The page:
Conservation and the well-being of our environment is becoming an ever more important global topic and contributing to and securing a long-term strategy for improving our environment is high on the agenda for individuals, corporations and our Government alike.
Until recent years, and unlike many other jurisdictions, England and Wales lacked a legal mechanism through which landowners could enter into agreements with a “responsible body” (such as a conservation organisation or public body) to bind their property for a conservation purpose. Instead, landowners and these bodies would rely on complex and often expensive legal workarounds to enable such agreements to be enforced.
In 2014, following an investigation, the Law Commission published a report into the need for “conservation covenants” and concluded that legislation should be introduced. On 9 November 2021, the Environment Act 2021 received Royal Assent, providing governance to allow environmental targets to be achieved. Conservation covenants are just one of the measures introduced to assist the Government in achieving the objectives targeted by its 25-year Environment Plan.
Whilst covenants have been used widely in property law for hundreds of years, these traditional covenants usually attach to the land to benefit or burden that or other land rather than to create an agreement between a landowner and a responsible, but unrelated, public body to either do or not do something on their land for conservation purposes, such as conserving the natural or historical environment of that land.
The conservation covenants can be positive or restrictive in nature or a combination of both. For example, a restrictive obligation could be imposed to require landowners not to use a particular type of pesticide on land. Alternatively, a positive obligation could require a landowner to preserve and nurture an area of ancient woodland or conserve marshland. As with other types of covenants the intention is that the covenants bind the land to which they apply, meaning that successors in title are also bound. This aids the creation of a long-term conservation plan for land, regardless of ownership.
The parties entering into an a conservation covenant have the freedom to negotiate obligations that suit their circumstances, but once entered into those obligations become fixed and bind the parties either for a fixed period or in perpetuity.
In order to be binding on future owners of the land, the covenants must be registered as local land charges by the responsible body rather than the landowner. The covenants: -
- must have a conservation purpose and be for the public good;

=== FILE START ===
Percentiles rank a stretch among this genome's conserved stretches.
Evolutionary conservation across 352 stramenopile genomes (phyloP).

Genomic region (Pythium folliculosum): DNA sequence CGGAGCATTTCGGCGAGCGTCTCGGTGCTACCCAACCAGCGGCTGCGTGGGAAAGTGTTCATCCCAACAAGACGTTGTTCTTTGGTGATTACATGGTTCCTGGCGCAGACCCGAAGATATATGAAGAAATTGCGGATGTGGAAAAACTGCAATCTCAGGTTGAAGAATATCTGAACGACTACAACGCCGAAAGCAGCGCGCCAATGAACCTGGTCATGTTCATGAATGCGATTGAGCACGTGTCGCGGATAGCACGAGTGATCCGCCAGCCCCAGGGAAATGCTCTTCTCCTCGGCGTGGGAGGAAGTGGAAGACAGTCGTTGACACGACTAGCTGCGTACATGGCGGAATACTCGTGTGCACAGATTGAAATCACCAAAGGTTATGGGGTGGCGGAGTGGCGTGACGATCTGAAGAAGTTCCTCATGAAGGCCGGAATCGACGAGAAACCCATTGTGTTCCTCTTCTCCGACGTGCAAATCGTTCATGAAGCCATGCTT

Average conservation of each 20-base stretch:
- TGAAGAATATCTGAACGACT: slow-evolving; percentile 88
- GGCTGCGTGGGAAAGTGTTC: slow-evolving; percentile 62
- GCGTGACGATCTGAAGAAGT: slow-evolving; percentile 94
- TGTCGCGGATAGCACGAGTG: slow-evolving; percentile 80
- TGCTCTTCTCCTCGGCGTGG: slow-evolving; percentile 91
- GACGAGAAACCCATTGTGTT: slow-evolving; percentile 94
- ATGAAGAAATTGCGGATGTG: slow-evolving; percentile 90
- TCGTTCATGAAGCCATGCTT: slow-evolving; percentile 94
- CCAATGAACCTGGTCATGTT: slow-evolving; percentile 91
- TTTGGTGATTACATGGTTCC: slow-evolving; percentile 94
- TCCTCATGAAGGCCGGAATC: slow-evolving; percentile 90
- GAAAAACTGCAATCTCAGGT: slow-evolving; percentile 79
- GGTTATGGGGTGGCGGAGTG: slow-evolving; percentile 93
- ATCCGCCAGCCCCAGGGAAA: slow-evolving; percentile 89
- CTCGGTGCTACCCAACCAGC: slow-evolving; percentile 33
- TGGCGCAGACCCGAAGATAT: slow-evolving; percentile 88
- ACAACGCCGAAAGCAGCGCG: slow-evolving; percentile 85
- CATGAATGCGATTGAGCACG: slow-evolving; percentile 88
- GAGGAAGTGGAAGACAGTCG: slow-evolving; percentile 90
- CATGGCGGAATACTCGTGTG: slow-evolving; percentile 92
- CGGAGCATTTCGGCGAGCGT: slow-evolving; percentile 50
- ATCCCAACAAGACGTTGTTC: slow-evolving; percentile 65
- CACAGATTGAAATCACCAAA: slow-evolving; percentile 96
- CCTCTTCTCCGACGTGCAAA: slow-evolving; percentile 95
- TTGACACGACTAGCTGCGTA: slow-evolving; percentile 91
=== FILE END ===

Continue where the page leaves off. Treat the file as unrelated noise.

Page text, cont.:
- can only bind the land if the landowner has a sufficient interest in the land (either through freehold or long leasehold ownership);
- must place an obligation on the landowner to do or not do something, or must give rights to the responsible body to do something on the land;
- must demonstrate a clear conservation obligation; and
in addition the document detailing the covenants must be executed as a deed.
Once entered into, conservation covenants can be enforced by the responsible body with the usual remedies of injunctions, payment of damages and specific performance being available.
Whilst entering into any form of covenant seems on the face of it to be an unattractive proposition, particularly if they bind in perpetuity, there can be benefits doing so. For example, the responsible body may be prepared to make a one-off premium payment or a recurring payment for continued conservation work on that land. Equally, a landowner may have intended to carry out conservation work anyway so may not be averse to doing so in exchange for an income.
It is likely that the use of conservation covenants will become commonplace due to the ever growing need for carbon offsetting and the introduction of biodiversity net gain for new developments in England. These environmental measures could help landowners by unlocking value in their land (by creating an income for future generations) whilst also allowing them to retain ownership and assist them to achieve their environmental improvement goals.
Once created, the only ways of releasing conservation covenants is by mutual agreement between the responsible body and the landowner (or their successor) or by application by either party to the Upper Tribunal. If a party bound by, or benefitting from, the covenant wishes to have the obligation discharged they may apply for release. In deciding whether to discharge the covenant, the Upper Tribunal must consider:
- whether it is reasonable to do so given the circumstances surrounding the application;
- whether there has been a material change in circumstances since the covenant was created;
- whether the covenant serves the conservation purpose it was intended for; and
- whether the covenant serves the public good.
When deciding whether to exercise its powers, the Upper Tribunal will also consider whether the conservation purpose could be served equally well by an obligation on other land in which a landowner applicant holds an interest.
Whilst the Upper Tribunal may order the release of the covenant, it may impose a requirement for the applicant to make a compensation payment in respect of the loss of benefit of the covenant which could be a significant sum.
A covenant, whether for conservation or otherwise does have the potential to create unintended outcomes if prepared incorrectly and as there is limited scope for release from covenant once granted careful consideration and drafting is required to ensure that it is appropriate to the landowner and responsible body and has the desired effect.
Our Agricultural and Rural team are always on hand to assist, whatever the issue.